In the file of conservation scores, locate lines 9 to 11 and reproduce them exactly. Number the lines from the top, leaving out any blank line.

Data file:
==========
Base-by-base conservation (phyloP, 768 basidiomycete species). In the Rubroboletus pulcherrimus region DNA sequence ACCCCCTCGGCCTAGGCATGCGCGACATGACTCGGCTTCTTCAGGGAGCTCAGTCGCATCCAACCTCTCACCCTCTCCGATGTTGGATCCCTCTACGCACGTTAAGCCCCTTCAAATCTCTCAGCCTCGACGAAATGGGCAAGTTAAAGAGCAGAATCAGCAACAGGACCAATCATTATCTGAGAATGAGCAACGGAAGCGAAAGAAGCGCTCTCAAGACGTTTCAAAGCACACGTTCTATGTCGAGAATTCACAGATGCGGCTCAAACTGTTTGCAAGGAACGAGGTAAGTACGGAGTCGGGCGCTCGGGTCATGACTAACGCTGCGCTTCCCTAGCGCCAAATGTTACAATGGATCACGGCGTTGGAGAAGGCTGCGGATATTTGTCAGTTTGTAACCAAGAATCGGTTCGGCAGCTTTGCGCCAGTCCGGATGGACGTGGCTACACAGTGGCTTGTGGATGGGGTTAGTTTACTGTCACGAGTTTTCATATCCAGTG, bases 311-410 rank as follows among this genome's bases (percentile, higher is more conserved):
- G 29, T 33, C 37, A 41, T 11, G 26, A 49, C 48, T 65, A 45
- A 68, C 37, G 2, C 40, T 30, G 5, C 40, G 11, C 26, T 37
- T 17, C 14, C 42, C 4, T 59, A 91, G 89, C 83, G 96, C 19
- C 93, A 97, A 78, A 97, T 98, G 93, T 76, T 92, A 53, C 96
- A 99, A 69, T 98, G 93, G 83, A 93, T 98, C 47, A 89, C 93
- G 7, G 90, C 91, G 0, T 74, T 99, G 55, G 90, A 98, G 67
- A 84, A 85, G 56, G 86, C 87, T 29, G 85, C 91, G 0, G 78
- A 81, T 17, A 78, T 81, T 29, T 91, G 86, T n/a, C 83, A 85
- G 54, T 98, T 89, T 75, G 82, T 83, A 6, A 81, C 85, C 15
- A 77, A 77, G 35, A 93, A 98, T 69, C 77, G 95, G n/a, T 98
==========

- A 81, T 17, A 78, T 81, T 29, T 91, G 86, T n/a, C 83, A 85
- G 54, T 98, T 89, T 75, G 82, T 83, A 6, A 81, C 85, C 15
- A 77, A 77, G 35, A 93, A 98, T 69, C 77, G 95, G n/a, T 98